Rhino’s Got You Covered: WEST SIDE STORY Edition

Wednesday, May 1, 2019
Trini Lopez LIVE AT PJ'S Album Cover

•    Yes, “Something’s Coming” (1969): Given just how original their original material was, it’s often dismissed that Yes started their career by playing covers, even including a couple of them on their debut album. "But what covers they were, given the full Yes treatment!” said Peter Banks in the Yes bio Close to the Edge. “We didn't just rearrange a song -- we celebrated it with much enthusiasm!" Indeed, this was the case here, as a single spin will reveal.

•    The Drifters, “Tonight” (1964): This track hails from the group’s THE GOOD LIFE WITH THE DRIFTERS album, which stands out among their ‘60s discography for its decidedly jazzier sound. We don’t know what led the guys to cover the track, but we do know that one of their regular songwriters, Gerry Goffin, was a huge West Side Story fan, so that certainly couldn’t have hurt.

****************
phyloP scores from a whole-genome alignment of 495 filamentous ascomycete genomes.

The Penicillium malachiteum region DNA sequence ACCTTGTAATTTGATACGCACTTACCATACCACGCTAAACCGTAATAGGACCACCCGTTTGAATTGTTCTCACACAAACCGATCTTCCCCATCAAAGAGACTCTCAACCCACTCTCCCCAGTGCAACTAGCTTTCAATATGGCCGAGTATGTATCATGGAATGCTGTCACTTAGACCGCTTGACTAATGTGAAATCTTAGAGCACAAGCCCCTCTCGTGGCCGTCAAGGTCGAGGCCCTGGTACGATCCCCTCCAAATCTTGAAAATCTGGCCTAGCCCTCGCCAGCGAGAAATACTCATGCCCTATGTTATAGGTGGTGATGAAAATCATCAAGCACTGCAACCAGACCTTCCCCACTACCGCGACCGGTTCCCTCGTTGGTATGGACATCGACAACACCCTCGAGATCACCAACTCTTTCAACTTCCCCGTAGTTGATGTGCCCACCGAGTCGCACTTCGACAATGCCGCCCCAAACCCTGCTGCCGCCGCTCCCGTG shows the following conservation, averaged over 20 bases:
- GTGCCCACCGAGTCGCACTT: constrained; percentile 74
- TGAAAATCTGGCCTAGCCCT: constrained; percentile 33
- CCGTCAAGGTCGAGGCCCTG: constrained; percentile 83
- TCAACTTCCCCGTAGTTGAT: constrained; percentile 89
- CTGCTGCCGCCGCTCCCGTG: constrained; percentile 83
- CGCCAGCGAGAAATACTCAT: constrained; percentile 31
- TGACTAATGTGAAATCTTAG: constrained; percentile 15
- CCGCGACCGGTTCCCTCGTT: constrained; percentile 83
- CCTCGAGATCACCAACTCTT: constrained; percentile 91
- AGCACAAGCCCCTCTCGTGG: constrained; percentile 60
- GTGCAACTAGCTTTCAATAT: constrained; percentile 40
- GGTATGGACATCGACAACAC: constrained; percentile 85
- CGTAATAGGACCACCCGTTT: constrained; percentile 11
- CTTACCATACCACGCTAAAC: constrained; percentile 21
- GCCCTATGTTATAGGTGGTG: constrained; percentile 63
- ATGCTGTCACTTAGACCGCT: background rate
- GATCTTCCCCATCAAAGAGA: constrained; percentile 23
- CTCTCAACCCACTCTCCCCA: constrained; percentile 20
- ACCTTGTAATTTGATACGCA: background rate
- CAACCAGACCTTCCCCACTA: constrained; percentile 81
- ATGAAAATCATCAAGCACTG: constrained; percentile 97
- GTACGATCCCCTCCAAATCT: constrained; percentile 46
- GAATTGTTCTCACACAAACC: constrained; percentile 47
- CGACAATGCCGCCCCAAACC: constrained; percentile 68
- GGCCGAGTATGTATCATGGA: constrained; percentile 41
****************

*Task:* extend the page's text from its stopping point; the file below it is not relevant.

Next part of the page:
•    Trini Lopez, “A-Me-Ri-Ca” (Live at PJ’s 1963) (1963): At a cursory glance, if you didn’t know anything at all about Lopez or his work, you might think that this was some kind of Jose-Jimenez style comedy single, but Lopez was and – since he’s still with us at age 81 – remains a well-respected musician. Heck, he even designed a Gibson guitar in 1964! In other words, if you like what you hear, we’d recommend that you listen to more of Lopez’s work. Trust us, there’s plenty of it out there!

•    Tom Waits, “Somewhere” (1978): We’d understand if you saw this combination of artist and cover songs and just laughed out loud at the thought of it, but if you’re a Waits fan, then either you already know how great it is or you’re champing at the bit to hear it. When Robert Christgau reviewed Waits’ BLUE VALENTINE album, he said, “As sheer sendup, his 'Somewhere' beats Sid Vicious's 'My Way' his way,” but that wasn’t why Waits did it. According to producer Bob Alcivar, “Tom said, ‘I’ve always wanted to do that song.’ I said, ‘How are we getting to do it?’ He said, ‘Why don’t you pretend I’m Frank Sinatra and write what Nelson Riddle would write?’ And it was perfect.’”